Dir. Rian Johnson
(2012, R, 118 minutes)

Looper is more a contraption than a story. The first twenty minutes or so are the instruction manual, consisting almost entirely of exposition, spoken by star Joseph Gordon-Levitt in voice-overs that are like a Wikipedia primer on life in the year 2042, when the film is set. There are assassins, called “loopers,” who kill and dispose of individuals from the future. If they live long enough to catch up with that future reality, they are sent back in time and killed by their younger selves.

There’s your first problem. Isn’t it illogical for organized criminals to force loopers to kill their older selves? They have too much invested. Send the old former loopers into the past and have a stranger kill them. This has the dual effect of being merciful to the young employees and preventing complications like the events of this film, which proves to be very bad for business. But if younger loopers didn’t have to kill their future selves, there would be no movie, so let’s move on.

There are also people known as “TKs.” In the three decades between now and the year the film is set, an unexplained genetic mutation has caused some people to develop minor telekinetic powers. Telekinesis seems to have little connection to the time-travel premise; that’s how we know it will become the key to a plot twist later on. This is a screenplay in which nothing exists that is not directly related to the plot.

That’s a shame, because there are a lot of questions that might have interesting, funny, or exciting answers. Time travel is illegal in the future, and “loopers” are by necessity employed in secret, but knowledge seems to have trickled out. What does the general public know and believe about time travel, which hasn’t been invented yet? Who invented time travel, and was he perhaps inspired by the strange reports of people who came from the future via the technology he hadn’t invented yet? Who are these criminals in the future using time travel to their advantage, and why send their victims back only 30 years? Why not 50 years, or 100, or 200? Far enough in the past that no one from that era would live long enough to become a liability.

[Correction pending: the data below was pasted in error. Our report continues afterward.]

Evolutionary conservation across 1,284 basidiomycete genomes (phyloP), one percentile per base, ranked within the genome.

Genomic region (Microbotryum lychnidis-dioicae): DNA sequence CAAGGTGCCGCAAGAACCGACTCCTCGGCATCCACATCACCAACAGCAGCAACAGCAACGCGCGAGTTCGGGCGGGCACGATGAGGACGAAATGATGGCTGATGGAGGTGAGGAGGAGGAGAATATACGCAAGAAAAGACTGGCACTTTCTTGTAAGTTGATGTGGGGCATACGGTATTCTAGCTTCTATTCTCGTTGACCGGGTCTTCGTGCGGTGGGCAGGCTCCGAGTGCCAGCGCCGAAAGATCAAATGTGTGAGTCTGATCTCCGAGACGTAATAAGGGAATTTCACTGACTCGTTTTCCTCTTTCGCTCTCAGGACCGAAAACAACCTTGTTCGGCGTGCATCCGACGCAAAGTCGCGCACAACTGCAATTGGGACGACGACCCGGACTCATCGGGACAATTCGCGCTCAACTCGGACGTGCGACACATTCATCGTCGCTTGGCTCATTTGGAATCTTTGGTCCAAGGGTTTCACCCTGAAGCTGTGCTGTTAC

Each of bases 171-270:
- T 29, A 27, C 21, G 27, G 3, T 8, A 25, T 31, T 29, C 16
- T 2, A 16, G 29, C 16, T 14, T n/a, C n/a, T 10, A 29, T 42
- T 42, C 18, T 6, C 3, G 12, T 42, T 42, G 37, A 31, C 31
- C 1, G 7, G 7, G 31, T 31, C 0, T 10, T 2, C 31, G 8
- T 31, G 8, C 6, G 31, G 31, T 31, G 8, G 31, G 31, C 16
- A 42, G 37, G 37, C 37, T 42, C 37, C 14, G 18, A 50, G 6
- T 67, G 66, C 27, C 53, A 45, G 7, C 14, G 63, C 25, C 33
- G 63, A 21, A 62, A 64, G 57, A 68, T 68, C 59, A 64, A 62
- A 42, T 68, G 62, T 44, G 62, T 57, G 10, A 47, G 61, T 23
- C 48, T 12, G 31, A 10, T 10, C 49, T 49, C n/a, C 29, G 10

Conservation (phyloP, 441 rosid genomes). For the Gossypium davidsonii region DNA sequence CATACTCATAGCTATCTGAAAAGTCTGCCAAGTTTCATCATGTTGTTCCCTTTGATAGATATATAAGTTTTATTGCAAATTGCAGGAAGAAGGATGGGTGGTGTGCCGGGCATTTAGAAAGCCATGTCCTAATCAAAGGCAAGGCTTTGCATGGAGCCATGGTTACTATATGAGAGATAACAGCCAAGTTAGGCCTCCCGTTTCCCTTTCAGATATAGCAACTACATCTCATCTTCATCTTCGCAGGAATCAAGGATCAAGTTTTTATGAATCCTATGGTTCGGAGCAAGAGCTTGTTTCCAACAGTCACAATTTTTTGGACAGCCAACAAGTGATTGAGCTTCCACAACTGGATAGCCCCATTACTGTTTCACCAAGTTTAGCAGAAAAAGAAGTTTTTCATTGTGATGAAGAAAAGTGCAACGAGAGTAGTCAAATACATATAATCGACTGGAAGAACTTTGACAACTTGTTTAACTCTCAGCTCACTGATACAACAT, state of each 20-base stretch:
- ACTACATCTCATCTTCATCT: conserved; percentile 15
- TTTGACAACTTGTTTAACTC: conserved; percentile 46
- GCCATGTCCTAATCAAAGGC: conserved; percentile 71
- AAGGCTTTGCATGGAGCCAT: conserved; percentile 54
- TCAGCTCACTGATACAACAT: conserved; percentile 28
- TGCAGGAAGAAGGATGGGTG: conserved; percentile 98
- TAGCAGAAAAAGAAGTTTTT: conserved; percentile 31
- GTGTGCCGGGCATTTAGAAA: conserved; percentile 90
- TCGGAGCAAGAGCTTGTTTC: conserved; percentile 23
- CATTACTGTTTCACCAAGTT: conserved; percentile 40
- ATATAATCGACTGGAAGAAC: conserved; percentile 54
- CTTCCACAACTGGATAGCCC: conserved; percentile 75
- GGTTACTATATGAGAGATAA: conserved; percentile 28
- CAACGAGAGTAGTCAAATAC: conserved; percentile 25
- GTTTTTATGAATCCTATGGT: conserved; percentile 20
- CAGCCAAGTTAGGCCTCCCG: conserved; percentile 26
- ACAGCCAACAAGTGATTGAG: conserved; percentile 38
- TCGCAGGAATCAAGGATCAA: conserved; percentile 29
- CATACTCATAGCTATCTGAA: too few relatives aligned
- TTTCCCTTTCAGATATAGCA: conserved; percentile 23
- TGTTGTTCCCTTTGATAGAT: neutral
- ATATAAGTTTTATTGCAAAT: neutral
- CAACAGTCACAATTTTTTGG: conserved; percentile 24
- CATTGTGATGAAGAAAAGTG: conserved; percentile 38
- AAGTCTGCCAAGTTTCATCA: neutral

Emily Blunt, as Sara

I love the idea of time travel. It opens up exciting avenues for storytelling – inventive puzzles, tantalizing paradoxes, troubling moral quandaries. One of my favorite TV shows is Doctor Who, which often uses time travel to overturn our narrative expectations.

Looper doesn’t capitalize enough on those possibilities, and it doesn’t want to. There’s a scene in which the two main characters begin to discuss their complex temporal connection. One of them dismisses the matter out of hand. If they start discussing it, he says, they’d be there all day, but I would have liked to see that scene play out, exploring how the logic swirls around itself, and how strange and absurd it must seem to those involved.

But the film simply establishes its rules and then builds a fairly routine chase movie on top. Gordon-Levitt plays Joe. Bruce Willis plays the older Joe, who gets the drop on his younger self, forcing both of them to flee from the shadowy criminal organization that hired him. Emily Blunt plays Sara, a single mother living on an isolated farm with whom the younger Joe crosses paths. The plot spins its wheels for a while, cutting back and forth between the farm and the elder Joe sneaking and hiding and doing very bad things to try to alter his future. This is punctuated at one point by a brainless shootout sequence during which I was unable to contain my laughter.

There’s an interesting character played by Jeff Daniels. He’s Abe, who was sent from the future to manage the loopers. Daniels brings a spark of wit and energy to his performance that is mostly lacking from the rest of the film. Of all the characters, he’s the one I wanted to learn more about.

But we don’t get enough of Abe, in part because the screenplay often forces him aside in favor of an unnecessary character named Kid Blue (Noah Segan). Kid Blue is an incompetent lackey, is irrelevant to the story, and his cartoonish bumbling is out of sync with the tone of the rest of the film. You could edit him out entirely and not miss a thing. Someone in 2042 should send all his footage back in time to 2012, and I’d dispose of it myself, free of charge.